Some would say that OLPC’s xo represents a great $200 educational computer, but research on its use in the field suggests otherwise. Problems with its screen, keyboard, touchpad, and charger cable quickly renders many XOs unusable.  In addition, battery life degrades quickly and the laptop is underpowered. Finally, the tiny screen and keyboard may make it suitable for first grade students, but make it more difficult to use by upper elementary students who are better equipped to actually make good educational use of computers. And, in any case, as it is not available on the retail market, individual schools or districts may not even be able to buy XOs, even if they want to.

Asus has made some excellent sub-$300 netbooks suitable for schools, including the Eee PC 1011PX, which runs for about $270. However, I am particularly excited about a new Asus model, the Eee PC X101, which sells retail for $199. Jim Klein, a guru of low-cost netbooks + Linux in schools, has published a remarkably informative video comparison of the 1011PX and the X101. Much of my remaining comments are gleaned from Jim’s wonderful review.

In addition to being $70 cheaper, the X101 is actually superior to the 1011PX in two important ways.  First, it’s thinner and weighs less, always an important factor for a machine that is being carted around by children, whether within their class or back and forth to home. (Its dimensions are similar to those of a MacBook Air, and it weighs a little less, making it one of the smallest and lightest netbooks with a 10″ screen available.)  Secondly, since the X101 has a solid state drive, it turns on quickly, loads programs quickly, and for many functions performs more quickly then the 1011PX. The solid state drive also makes the X101 more durable, since it lacks moving parts.

All that being said, the 1011PX has some advantages too.  It’s 160GB spinning hard drive has much more capacity than the 8GB hard drive of the X101 (though with Google Apps for Education and other free cloud services, most schools will not find that an issue).  Its dual core processor processer handles certain demanding applications, such as high-definition video, better than the single core processor of the 101X.  Unlike the X101, the 1011PX has a video out port, allowing it to be directly connected to an external monitor or projector. And, perhaps most importantly, the 1011PX comes with the option of a 6-cell battery that will last throughout the school day.  The 101X battery–described as being 3-cell on the Asus Website and as 4-cell in Jim Klein’s YouTube–reportedly lasts about 4 hours.  Depending on how much the laptop is used, and especially after the battery has degraded a bit, it might require plugging in for recharging sometime during the school day (e.g., on a laptop cart).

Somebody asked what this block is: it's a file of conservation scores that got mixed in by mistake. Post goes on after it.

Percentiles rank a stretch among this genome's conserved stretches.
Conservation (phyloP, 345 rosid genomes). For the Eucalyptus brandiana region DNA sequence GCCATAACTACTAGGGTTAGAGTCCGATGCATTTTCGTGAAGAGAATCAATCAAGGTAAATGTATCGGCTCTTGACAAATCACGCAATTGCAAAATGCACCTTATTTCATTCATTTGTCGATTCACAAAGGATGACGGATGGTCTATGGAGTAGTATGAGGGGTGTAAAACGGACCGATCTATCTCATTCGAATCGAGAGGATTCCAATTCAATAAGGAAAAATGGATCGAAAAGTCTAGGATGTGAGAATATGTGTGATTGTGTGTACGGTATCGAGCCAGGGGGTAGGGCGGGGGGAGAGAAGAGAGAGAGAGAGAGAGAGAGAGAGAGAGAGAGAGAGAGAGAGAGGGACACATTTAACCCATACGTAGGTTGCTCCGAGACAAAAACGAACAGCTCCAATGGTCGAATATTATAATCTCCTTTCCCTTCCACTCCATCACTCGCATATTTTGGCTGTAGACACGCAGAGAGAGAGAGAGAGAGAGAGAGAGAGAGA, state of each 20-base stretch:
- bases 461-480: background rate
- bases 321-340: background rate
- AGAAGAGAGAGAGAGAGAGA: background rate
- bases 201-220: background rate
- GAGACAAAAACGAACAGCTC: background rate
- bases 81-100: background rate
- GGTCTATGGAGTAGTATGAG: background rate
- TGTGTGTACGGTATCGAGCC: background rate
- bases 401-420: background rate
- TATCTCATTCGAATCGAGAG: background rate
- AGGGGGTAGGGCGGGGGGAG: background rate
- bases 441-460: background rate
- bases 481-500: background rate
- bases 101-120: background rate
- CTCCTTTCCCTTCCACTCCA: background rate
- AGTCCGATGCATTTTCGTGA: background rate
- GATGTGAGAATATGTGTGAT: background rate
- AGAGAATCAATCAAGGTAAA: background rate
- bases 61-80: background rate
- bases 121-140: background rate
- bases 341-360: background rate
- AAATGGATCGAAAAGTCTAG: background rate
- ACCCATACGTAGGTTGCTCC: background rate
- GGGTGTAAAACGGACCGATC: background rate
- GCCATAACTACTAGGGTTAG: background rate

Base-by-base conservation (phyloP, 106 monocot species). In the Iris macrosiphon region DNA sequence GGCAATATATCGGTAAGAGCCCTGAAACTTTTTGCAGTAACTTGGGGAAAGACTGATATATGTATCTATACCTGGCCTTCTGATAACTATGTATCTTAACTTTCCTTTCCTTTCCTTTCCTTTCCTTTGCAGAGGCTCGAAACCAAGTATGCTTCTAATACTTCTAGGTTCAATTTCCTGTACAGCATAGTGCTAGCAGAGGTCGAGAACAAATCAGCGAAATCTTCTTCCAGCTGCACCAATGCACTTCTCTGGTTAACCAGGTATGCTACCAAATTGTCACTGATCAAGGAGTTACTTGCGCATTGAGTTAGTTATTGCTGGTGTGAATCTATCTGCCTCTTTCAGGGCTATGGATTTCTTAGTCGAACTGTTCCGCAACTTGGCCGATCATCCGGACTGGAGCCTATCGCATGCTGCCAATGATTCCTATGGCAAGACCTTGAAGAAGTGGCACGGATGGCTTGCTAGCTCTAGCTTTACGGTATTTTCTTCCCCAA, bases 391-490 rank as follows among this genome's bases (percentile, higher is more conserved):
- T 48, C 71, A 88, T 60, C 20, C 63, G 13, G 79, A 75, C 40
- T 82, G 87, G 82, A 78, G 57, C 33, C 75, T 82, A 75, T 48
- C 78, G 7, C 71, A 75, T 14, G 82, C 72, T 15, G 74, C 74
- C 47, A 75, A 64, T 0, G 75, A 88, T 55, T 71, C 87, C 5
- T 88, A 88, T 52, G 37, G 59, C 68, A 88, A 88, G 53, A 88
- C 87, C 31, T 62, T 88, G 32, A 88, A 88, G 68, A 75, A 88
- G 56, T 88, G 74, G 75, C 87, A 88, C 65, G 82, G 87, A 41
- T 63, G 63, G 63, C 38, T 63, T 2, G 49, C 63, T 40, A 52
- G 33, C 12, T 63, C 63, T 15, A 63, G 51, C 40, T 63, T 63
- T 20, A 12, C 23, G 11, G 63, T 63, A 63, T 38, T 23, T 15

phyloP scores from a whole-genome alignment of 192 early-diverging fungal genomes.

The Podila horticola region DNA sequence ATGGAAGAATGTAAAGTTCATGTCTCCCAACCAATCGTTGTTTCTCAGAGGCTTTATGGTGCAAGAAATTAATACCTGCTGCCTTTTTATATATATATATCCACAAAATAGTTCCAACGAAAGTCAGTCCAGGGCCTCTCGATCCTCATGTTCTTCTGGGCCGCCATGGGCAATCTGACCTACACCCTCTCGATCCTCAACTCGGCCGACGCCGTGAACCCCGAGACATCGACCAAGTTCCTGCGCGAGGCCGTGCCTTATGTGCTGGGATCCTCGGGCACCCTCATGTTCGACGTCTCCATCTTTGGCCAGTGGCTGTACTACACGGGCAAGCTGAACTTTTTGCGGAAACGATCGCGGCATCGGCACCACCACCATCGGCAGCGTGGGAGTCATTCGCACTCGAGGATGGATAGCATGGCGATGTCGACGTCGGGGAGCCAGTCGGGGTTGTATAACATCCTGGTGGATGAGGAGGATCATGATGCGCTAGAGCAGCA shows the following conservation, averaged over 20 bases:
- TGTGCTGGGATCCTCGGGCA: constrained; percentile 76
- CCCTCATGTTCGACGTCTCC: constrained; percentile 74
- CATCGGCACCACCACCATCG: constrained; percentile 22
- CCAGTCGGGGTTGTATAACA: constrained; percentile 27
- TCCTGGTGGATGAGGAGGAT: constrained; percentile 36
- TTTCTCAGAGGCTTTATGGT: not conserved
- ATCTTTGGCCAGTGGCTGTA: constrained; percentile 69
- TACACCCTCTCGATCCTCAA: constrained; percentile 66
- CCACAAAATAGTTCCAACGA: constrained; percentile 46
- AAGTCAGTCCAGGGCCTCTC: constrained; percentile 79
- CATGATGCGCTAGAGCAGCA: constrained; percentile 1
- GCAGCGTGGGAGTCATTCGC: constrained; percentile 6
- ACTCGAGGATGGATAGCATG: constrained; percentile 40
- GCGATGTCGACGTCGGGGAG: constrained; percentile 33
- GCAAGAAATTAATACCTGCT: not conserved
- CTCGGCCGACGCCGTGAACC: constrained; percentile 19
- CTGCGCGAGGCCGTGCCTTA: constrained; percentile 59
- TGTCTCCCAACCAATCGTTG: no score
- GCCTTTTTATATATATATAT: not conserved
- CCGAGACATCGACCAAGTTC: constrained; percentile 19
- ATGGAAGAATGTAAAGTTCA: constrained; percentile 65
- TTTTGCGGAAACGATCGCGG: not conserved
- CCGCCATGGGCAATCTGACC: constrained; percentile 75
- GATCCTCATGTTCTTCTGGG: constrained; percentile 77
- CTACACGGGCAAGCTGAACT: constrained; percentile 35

I have not used either one of these netbooks and certainly can’t offer a definitive perspective. However, if I were a school or district, I would certainly want to try out the 101X to see if it passes muster. And if I represented a large district or a state, I would lobby ASUS to develop a model that combines the advantages of both of these, especially the solid state drive of the X101 and the 6-cell battery of the 1011PX. Throw in a dual core processor, and you’ve probably got the just-right $250 educational laptop–at least until something better comes along!

Oh, one more thing: the X101 and the 1011PX ship with different operating systems, the Linux-based Meego for the former and Windows 7 starter edition for the latter. I would recommend replacing both with the “Ubermix” build of Linux/Ubuntu that Klein has developed and which he generously makes available for download.

You’ve got to hand it to the New York Times.  They always come up with provocative articles about technology in education that really get people thinking and talking. The latest one was, entitled A Silicon Valley School That Doesn’t Compute, interviewed a number of technology firm employees who choose to send their children to the private anti-tech Waldorf School. The not-too-subtle point here is that even computer scientists at Google recognize that computers don’t belong in schools.

Here are a number of contrarian thoughts about the article.

(1) The article four Silicon Valley firms: Google, Apple, Yahoo, and Hewlett Packard.  Between them, those firms have tens of thousands of employees, with tens of thousands of children.  A total of 294 children go to the Waldorf School (not all of whose parents work in high-tech industries).  Does that mean that 99% of employees in high-tech firms believe that computers do have a role in education?

(2) Interestingly, earlier then Stanford Professor Larry Cuban wrote a book, Oversold and Underused, the entire purpose of which was to document that schools in Silicon Valley are only using computers a little.  Wouldn’t that suggest that, for most parents, the motivation to put their kids in Waldorf is for different reasons than to escape technology?  Could it be the 9.5 to 1 student-teacher ratio at the Waldorf School of the Peninsula, which is less than half the state average, or the school’s focus on fostering creativity rather than teaching to standardized tests? (Unfortunately the large class sizes in public schools and the current national obsession with standardized testing make it difficult to foster creative learning in a public school environment, but effective use of technology is one way to try to do so).